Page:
All this while producing more number ones than any other act to that date except the Beatles and Elvis Presley. If you’re hard-pressed to think of another group that did all that – that could have done all that – it’s because you can’t.

How did three young black girls who began singing together in a housing project in Detroit accomplish all this? We often hear Oprah and other celebrities talk about how iconic and important the Supremes were to the black community, especially to black women who could see a reflection of themselves at a new level of elegance. The trio broke barriers with charm – a strange accomplishment in such a turbulent time.

It’s ironic that they hit it big concurrently with the passing of the Civil Rights Act of 1964. The arc of their success resembled a wave, keeping time with the flow of history while simultaneously affecting it, impelling it forward on not one but two fronts: race and gender. That’s an incredible feat in a musical genre dominated by men, but the Supremes were simply too big to be contained in rock and roll or even soul.

Early on, Wilson had a breathy alto that worked like a buffer against Ross’s and Ballard’s more nasal tones. In time, her voice mellowed into a dusky contralto that shone when singing jazz ballads. She often said she didn’t really learn how to sing until after she left the Supremes. But this was a self-effacing assessment.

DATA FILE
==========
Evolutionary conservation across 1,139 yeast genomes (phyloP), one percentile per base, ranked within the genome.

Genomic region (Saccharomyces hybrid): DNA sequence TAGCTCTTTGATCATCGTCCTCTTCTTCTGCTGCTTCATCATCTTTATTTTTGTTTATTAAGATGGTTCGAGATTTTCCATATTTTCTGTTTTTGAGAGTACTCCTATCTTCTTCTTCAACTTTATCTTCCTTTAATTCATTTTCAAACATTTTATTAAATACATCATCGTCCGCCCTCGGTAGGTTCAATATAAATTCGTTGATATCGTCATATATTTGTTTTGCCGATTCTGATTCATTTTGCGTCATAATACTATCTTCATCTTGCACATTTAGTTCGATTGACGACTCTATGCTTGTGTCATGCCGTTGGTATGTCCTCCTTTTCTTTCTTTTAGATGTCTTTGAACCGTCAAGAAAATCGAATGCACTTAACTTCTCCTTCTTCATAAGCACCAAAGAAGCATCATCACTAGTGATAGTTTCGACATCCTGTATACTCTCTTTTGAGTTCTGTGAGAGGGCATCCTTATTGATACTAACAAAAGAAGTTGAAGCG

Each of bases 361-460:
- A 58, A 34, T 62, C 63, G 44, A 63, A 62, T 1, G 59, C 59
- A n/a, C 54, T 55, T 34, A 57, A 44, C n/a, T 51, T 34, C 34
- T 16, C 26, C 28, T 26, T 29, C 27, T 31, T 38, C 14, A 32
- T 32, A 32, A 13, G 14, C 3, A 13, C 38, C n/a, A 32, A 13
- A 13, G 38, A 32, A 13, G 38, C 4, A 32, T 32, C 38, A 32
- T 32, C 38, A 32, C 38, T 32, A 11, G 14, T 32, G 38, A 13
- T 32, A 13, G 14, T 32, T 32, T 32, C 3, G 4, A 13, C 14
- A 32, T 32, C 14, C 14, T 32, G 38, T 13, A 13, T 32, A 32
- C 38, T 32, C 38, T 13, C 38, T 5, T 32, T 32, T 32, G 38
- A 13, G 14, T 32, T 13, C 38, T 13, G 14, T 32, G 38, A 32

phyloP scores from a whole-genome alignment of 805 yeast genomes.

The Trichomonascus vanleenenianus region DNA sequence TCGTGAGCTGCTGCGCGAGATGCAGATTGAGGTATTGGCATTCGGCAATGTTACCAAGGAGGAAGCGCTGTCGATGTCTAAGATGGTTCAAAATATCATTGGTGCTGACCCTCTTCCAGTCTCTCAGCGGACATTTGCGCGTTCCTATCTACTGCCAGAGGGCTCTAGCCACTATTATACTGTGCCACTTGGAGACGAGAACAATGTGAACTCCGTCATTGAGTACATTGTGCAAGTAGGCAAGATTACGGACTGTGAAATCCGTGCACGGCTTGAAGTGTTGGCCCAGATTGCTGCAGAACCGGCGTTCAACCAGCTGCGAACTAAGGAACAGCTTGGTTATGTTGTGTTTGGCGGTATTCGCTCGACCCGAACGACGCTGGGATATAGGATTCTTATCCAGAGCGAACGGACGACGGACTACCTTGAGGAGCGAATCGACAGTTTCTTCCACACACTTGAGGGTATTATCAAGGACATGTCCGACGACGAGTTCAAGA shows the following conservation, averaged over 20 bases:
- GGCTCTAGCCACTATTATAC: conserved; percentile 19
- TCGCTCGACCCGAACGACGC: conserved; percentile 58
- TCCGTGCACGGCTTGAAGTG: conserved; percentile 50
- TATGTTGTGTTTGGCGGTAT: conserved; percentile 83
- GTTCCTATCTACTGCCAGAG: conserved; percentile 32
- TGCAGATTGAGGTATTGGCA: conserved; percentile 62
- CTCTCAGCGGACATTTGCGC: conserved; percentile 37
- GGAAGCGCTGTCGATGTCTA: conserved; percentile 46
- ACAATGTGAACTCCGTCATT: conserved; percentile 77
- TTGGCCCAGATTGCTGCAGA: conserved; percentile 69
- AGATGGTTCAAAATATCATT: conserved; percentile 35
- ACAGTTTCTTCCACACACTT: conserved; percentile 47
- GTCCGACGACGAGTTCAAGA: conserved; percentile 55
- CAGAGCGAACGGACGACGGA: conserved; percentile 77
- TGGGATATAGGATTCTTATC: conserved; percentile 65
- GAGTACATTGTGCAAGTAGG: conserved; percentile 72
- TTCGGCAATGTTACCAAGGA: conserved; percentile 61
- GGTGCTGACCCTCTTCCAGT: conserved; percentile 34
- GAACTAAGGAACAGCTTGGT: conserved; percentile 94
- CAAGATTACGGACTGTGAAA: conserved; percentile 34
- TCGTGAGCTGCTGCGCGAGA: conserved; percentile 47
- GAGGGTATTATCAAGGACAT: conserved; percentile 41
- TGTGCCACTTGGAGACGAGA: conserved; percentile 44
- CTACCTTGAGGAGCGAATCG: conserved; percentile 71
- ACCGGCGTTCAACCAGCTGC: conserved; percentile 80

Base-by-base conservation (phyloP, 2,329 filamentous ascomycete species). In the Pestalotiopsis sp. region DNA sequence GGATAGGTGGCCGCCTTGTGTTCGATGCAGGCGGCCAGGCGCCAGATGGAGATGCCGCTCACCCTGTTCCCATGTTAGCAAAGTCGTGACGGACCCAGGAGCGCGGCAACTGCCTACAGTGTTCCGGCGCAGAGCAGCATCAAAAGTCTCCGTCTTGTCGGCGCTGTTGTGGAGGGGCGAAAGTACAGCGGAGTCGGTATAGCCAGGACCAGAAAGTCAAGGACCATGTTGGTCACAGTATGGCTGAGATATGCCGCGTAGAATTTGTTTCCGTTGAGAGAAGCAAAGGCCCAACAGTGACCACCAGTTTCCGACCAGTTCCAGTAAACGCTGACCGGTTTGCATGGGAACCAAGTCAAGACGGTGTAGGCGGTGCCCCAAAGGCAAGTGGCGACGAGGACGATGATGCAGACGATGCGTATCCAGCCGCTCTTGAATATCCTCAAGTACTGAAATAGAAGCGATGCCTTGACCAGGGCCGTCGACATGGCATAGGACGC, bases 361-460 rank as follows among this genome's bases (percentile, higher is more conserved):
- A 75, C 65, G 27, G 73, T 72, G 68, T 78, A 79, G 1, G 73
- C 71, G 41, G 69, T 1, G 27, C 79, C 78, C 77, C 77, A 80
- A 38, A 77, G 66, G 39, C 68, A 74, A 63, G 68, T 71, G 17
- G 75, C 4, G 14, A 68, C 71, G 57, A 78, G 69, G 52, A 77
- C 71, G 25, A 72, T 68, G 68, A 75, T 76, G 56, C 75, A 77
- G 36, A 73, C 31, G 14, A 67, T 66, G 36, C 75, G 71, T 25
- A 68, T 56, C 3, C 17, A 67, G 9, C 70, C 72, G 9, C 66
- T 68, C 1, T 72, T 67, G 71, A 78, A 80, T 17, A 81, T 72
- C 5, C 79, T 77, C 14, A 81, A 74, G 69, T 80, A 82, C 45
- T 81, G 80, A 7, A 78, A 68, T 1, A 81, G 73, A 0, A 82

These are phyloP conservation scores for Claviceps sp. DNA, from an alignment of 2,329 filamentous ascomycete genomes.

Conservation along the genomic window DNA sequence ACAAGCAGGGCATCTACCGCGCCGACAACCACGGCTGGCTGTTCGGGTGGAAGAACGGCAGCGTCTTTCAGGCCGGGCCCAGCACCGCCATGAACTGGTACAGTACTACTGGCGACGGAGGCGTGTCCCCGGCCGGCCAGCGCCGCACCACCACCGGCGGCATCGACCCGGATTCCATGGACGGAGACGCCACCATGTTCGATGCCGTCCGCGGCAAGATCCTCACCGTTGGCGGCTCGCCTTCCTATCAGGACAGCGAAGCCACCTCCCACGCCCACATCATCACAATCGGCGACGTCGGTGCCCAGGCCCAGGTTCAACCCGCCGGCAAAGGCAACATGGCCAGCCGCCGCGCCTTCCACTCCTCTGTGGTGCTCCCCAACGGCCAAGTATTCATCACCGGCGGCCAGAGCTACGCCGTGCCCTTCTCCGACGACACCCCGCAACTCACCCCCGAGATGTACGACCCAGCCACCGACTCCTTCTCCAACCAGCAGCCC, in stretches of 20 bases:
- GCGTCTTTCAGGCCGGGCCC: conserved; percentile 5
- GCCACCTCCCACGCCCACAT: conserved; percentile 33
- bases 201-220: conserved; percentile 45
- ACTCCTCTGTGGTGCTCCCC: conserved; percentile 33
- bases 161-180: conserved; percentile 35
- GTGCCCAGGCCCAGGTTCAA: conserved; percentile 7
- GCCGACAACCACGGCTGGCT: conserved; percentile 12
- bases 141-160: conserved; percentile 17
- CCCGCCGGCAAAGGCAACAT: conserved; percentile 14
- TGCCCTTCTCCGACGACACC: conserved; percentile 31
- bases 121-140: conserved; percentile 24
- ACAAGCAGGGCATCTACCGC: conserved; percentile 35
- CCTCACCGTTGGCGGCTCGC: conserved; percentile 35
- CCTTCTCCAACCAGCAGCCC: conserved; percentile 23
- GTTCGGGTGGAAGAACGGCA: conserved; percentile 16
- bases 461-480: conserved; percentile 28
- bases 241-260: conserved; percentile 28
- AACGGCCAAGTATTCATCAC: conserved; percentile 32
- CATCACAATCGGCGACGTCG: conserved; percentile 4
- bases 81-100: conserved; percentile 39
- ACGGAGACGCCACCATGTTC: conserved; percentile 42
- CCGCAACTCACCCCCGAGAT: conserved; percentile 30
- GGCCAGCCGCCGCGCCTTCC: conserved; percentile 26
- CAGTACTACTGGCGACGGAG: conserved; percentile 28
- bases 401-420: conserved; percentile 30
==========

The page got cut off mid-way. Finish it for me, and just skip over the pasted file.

David Crosby once said of Mama Cass Elliot that she was “the greatest harmony singer of the rock era.” The same could be said for Wilson: she had such a natural ear for harmony, usually providing the bottom, that it didn’t matter which Supremes came into the group. She could harmonize with them and did so for hundreds of nights every year on stage.

The Supremes

About nine years ago, the New York Times did an interview with Wilson. Half of the questions were about Cindy Birdsong (who replaced Ballard in 1967, as Gordy changed the name of the group). Why? Because the world never stopped thinking of Wilson as a Supreme. Despite decades of a solo career that produced best-selling books, worldwide tours – even an appearance on Dancing with the Stars when she was 75 – Wilson was and always will be a Supreme.

Throughout her life, Wilson embraced the legacy of being a Supreme. She nurtured it and kept it alive for five decades. She often said she found the other two parts of herself when she met Ross and Ballard, her original cohorts.

And so it seems that some part of Mary Wilson remains on stage with them, still showing us that three young women from a housing project once ruled the world.

Mark Mussari is a freelance writer and translator and the author of American Life and Music from Elvis Presley to Lady Gaga.

Copyright ©2021 PopEntertainment.com. All rights reserved. Posted: February 9, 2021.

Photo credits:

#1 ©2007. Courtesy of Mary Wilson. All rights reserved.

#2 ©1964 Universal Motown Records. All rights reserved.

#3 ©1968 Universal Motown Records. All rights reserved.